- Teach about industries and situations that may be encountered in the future (Niemeyer, 1995)
- Can reflect the human side of a company (Keys, 1987; Li & Baillie, 1993)
- Encourage participation, debate, substantive discussions, and the development of support for one's conclusions, and allow immediate feedback on one's conclusions and reasoning (Fripp, 1993; Grupe & Jay, 2000; Levin, 1999; Niemeyer, 1995)
- Allow students to learn from the different conclusions and logic of others (Grupe & Jay, 2000)
- Provide direct interaction among students and with the professor (Li & Baillie, 1993)
- Focus equally on content, process, and the learning climate (Christensen, et al., 1991)
- Avoid the time loss and distraction typical for students learning computer programs (Fripp, 1993; Li & Baillie, 1993)
Differential advantages cited for simulations:
- Help develop some intuitive skills (Knotts & Keys, 1997)
- Facilitate the affective aspect of learning (Dukes, 1997)
- Give students practice in developing alternative choices and in modifying implementation (Knotts & Keys, 1997)
- Allow students to experience interdependencies among various functional areas and decisions (Fripp, 1993; Smith & Golden, 1994; Tompson & Dass, 2000)
- Allow students to act in the role of managers with responsibility for results (Li & Baillie, 1993)
- Permit students to test and see the consequences of their decisions, rather than recommend a course of action without ever knowing the results (Grupe & Jay, 2000; Knotts & Keys, 1997; Li & Baillie, 1993)
- Require students to adapt to changes and new situations (Teach, 1993)
- Focus on current rather than past events (Fripp, 1993)
- Provide more realistic experience by requiring students to make multiple, successive decisions and allowing them to see the results, and by providing concrete feedback (Fripp, 1993; Thiagarajan, 2001; Tompson & Dass, 2000; Zappia, 1986)
- Provide feedback (results) with internal validity and credibility (Gold & Pray, 1989; Tompson & Dass, 2000)
- Avoid the possibility of author biases embedded in cases (Grupe & Jay, 2000)
- Provide more realism, emotional arousal, excitement, and motivation (Dukes, 1997; Fripp, 1993; Li & Baillie, 1993; Prensky, 2000; Tompson & Dass, 2000; Tompson & Tompson 1995; Wolfe & Guth, 1975)
Implications for University Teaching and Learning
I urge an eclectic approach that makes use of both cases and simulations, in appropriate ways, to support the learning objectives of each particular course.
I arrived at this conclusion from both the literature and a research study conducted with six sections of a senior seminar in strategic management using two different course designs, each with the same mainstream learning objectives. One design used traditional case discussions exclusively; the other replaced half of the case-work with a computer-based simulation of companies competing in a global industry. This Viewpoint commentary is not designed to discuss that research in detail, but the outcomes, if you will take them on faith, are pertinent to my recommendation. There were no significant differences between the two design conditions on any of the 11 outcome measures, which included both self-report and objective measures of student performance. (Contact the author for more detailed information on the study.)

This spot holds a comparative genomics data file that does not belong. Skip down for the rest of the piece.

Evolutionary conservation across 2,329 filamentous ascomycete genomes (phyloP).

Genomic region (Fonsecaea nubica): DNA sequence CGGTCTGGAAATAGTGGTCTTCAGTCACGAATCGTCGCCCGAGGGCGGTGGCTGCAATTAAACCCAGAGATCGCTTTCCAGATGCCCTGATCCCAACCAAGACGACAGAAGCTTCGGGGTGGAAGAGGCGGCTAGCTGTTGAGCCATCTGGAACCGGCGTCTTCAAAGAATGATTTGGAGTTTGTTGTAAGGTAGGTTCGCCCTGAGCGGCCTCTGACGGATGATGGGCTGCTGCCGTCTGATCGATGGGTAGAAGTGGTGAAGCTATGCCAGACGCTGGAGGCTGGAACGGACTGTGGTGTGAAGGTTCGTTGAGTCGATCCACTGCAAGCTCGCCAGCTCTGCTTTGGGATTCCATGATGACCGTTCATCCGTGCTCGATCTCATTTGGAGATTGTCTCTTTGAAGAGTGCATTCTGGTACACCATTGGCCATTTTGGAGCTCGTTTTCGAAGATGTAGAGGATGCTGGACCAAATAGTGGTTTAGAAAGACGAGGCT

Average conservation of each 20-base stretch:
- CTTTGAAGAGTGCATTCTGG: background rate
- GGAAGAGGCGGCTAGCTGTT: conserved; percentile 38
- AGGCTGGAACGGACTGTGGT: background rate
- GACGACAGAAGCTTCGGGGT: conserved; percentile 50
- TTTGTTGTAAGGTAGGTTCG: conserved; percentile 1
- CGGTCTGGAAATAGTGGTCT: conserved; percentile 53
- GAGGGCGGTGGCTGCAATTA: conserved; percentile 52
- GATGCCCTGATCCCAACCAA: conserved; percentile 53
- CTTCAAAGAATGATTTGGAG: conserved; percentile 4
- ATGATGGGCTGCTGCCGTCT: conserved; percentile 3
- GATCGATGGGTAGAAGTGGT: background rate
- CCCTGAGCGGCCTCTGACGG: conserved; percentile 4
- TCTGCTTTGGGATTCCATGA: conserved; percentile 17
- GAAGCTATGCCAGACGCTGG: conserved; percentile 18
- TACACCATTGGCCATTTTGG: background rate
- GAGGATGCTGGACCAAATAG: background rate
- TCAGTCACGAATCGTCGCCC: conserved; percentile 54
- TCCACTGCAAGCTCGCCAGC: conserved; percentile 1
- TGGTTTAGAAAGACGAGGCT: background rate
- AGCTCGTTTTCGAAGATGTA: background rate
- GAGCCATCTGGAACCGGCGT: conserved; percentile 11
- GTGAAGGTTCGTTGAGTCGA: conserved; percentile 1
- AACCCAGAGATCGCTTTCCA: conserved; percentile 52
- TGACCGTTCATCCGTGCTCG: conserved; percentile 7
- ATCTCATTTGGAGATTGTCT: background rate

I conclude that:
- Both cases and complex, computer-based simulations are valuable to use.
- Neither is a panacea or generally superior.
- A professor has considerable flexibility to choose the relative emphasis given to each.
- "The problem, therefore, is not to discover the one right method, but to use the most appropriate methods to enhance the type and level of learning we want students to achieve" (Paget, 1988).
Recommendations about Appropriate Use
Extensive use of case discussions is appropriate when course learning objectives and conditions such as the following are paramount:
- Learning about major concepts and models in the field
- Maintaining close connection with student ideas and responses
- Providing substantial interaction and immediate feedback between students and the professor about analysis, ideas, conclusions, and recommendations concerning typical real-world situations
- Emphasizing individual student performance
- Introducing students to several types of organizations and situations that they might encounter in their careers
In contrast, complex computer-based simulations have advantages when course objectives include:
- Allowing students to experience more realistically the roles and responsibilities of a top decision-maker who is trying to position an organization in a tough, competitive environment
- Allowing students to experience the uncertainties and surprises produced by the unpredictable actions of competitors
- Facilitating affective aspects of learning
- Promoting student emotional arousal and involvement.
An instructor's specific learning objectives--which should be in alignment with department, college, and university objectives--are the cornerstone for course design. It seems clear that there are many combinations of cases and simulations that could effectively support learning objectives for various courses. It is time to replace debate about which technique is superior with further research and dialogue about how to use both in effective combinations by better linking of course design decisions to specific learning objectives.
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Posted January 13, 2003
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©2003 by Rex C. Mitchell.